On July 3, 2007, I saw Coutre again who, after looking at my blood tests and doing a physical exam, conjectured that my MGUS had progressed to full Waldenstrom's macroglobulinemia (WM) which is a type of lymphoplasmacytic lymphoma. He had warned me back in 2000 that this was a possible consequence of my MGUS. Light chain analysis shows my my IgM light chain is kappa (80% of WM patients are IgM kappa; the other 20% are IgM lambda). Electrophoresis showed that my monoclonal IgM (aka M-spike) has more than doubled to 2.7 g/dl (which is about 10 times higher than normal), and I have a high kappa/lambda ratio of 1.83 (most WM patients have a higher kappa) and a high Beta-2-Microglobulin of 2590 ng/mL. He advised me to do a bone marrow biopsy (BMB) to confirm the WM diagnosis which I did the same day.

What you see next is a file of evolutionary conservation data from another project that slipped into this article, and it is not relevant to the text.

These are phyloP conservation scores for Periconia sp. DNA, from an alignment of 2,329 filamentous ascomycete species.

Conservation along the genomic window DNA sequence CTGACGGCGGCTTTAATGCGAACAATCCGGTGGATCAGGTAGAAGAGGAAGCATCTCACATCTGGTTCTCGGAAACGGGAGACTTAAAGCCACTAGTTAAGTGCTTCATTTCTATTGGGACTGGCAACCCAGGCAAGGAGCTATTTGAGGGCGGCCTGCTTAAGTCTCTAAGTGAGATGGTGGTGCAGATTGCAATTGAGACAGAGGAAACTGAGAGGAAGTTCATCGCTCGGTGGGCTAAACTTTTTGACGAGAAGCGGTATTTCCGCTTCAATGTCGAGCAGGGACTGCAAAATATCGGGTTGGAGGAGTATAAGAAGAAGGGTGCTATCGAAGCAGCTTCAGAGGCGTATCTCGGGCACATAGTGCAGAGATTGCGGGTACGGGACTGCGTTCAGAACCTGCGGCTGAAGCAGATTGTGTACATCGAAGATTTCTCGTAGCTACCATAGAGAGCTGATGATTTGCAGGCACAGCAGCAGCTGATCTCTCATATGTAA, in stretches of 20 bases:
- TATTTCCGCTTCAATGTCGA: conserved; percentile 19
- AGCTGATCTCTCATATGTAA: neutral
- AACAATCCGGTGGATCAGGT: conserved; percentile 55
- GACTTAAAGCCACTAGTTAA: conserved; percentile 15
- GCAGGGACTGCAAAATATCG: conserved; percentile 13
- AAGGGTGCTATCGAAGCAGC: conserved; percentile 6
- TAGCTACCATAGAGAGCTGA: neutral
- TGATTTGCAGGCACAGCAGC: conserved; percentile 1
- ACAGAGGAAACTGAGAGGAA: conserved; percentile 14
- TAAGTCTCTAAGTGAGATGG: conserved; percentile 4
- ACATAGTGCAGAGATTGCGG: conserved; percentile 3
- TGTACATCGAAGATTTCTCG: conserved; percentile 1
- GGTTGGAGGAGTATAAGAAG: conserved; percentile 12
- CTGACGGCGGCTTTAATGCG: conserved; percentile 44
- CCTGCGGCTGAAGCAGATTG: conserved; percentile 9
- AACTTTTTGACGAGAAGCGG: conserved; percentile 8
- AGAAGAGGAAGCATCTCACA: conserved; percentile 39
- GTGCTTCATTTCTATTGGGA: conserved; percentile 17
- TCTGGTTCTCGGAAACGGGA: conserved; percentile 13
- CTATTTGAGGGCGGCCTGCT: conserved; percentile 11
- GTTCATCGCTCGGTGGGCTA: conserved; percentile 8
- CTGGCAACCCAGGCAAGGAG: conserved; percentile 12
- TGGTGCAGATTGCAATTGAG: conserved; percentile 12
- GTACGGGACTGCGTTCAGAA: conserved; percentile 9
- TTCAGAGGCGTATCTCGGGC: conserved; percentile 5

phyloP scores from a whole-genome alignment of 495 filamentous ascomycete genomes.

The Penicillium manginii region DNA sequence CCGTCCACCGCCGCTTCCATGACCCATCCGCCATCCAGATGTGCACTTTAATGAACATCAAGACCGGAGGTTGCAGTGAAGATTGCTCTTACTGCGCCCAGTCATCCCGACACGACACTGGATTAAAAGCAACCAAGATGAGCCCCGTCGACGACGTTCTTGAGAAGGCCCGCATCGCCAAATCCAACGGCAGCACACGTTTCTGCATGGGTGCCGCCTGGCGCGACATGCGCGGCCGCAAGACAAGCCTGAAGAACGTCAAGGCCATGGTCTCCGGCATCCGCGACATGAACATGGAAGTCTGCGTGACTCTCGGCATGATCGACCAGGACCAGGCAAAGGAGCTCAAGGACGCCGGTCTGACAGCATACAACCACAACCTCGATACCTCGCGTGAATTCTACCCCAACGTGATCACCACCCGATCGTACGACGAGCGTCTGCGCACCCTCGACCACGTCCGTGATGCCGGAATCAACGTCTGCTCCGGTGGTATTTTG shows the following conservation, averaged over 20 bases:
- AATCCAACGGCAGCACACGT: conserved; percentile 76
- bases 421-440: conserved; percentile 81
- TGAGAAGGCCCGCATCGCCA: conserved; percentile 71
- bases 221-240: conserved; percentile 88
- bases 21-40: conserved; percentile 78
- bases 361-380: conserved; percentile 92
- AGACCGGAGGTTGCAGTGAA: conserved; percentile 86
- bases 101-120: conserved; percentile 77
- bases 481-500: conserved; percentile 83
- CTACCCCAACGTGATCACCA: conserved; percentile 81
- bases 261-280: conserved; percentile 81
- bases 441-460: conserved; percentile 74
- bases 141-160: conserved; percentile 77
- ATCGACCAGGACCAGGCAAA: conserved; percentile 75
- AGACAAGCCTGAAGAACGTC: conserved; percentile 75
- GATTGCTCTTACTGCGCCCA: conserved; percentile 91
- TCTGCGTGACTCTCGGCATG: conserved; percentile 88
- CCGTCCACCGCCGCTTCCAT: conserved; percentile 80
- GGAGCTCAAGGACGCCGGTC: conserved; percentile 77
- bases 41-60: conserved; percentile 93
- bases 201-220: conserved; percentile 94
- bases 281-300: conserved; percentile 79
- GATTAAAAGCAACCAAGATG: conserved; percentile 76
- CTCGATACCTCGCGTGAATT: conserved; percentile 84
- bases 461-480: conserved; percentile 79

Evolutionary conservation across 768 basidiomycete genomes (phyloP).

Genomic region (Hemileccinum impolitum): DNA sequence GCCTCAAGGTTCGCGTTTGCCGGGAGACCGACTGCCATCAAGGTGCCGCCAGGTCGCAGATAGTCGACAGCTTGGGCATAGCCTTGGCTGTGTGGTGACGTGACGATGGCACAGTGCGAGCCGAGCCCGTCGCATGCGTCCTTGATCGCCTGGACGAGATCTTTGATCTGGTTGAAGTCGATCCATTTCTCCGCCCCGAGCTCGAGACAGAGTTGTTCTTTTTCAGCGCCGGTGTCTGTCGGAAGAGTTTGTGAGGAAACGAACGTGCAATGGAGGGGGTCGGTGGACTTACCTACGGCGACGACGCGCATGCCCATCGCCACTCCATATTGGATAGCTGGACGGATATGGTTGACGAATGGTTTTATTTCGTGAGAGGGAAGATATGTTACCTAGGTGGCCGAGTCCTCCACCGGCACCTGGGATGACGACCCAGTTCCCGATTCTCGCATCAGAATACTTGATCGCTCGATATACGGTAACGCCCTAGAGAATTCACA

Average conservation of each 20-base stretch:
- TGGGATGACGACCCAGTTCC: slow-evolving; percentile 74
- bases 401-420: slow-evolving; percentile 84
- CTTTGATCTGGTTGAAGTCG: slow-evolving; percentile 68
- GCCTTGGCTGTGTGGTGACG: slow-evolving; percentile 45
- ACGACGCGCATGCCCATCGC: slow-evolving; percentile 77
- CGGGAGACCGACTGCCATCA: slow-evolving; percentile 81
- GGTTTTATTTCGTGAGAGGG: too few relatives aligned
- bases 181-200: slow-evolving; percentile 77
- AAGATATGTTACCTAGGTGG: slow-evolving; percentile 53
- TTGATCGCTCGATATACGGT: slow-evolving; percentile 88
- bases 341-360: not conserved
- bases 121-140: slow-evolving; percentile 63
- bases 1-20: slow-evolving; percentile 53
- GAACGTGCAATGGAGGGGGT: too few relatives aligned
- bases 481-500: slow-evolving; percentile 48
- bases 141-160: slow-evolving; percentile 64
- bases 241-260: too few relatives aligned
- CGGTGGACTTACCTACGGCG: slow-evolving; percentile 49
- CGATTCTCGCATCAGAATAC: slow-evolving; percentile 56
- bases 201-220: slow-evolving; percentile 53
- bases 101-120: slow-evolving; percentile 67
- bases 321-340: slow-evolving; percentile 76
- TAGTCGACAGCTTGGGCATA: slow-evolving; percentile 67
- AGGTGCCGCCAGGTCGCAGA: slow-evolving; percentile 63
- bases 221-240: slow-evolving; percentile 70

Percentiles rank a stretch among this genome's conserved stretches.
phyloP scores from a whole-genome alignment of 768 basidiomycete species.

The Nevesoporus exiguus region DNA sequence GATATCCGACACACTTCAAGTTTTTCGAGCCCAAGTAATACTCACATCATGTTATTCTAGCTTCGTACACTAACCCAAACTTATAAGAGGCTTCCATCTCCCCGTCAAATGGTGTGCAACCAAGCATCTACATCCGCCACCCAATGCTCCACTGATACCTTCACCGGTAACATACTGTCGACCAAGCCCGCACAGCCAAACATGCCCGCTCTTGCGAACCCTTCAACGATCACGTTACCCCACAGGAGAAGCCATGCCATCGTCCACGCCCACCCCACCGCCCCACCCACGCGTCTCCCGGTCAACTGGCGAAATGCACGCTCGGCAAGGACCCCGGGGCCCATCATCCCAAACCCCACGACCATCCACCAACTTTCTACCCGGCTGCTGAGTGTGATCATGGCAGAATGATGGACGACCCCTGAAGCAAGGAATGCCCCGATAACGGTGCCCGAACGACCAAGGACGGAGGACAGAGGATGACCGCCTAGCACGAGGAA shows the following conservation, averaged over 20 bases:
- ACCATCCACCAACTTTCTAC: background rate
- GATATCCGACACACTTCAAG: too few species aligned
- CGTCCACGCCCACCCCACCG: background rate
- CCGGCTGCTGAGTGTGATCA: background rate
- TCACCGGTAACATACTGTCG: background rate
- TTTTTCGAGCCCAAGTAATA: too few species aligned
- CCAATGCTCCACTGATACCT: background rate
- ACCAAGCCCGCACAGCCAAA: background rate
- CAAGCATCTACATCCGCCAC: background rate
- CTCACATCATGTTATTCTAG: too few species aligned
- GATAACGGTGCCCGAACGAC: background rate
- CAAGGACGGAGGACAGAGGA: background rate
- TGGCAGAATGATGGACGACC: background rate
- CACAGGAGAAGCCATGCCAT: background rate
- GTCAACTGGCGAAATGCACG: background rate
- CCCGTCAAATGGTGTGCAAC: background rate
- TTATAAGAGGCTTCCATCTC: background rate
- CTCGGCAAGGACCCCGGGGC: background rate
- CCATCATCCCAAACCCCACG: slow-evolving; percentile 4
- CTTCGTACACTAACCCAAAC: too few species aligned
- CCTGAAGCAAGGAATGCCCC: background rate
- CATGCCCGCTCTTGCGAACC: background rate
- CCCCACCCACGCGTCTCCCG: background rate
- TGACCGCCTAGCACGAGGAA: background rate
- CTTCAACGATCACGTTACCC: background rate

Tip: The BMB isn't exactly fun. The CT- guided BMBs are usually less painful. But a really good physician can also do a good job especially if he drugs you up before the procedure.
On August 10, I inquired as to the result of the bone marrow biopsy test and they faxed me all my test results. The results of the biopsy are variable depending on where you take the sample from (your WM is NOT uniformly distributed) so one sample isn't really definitive. However, it's the best we have; it's the "gold standard." The biopsy confirmed Coutre's diagnosis with a 10% to 15% involvement of lymphoplasmacytic lymphoma. In other words, it's quite possible that I'm going to die soon. That was a real shocker. And wow, I didn't even getting a phone call from the doc telling me the bad news. I had to call them!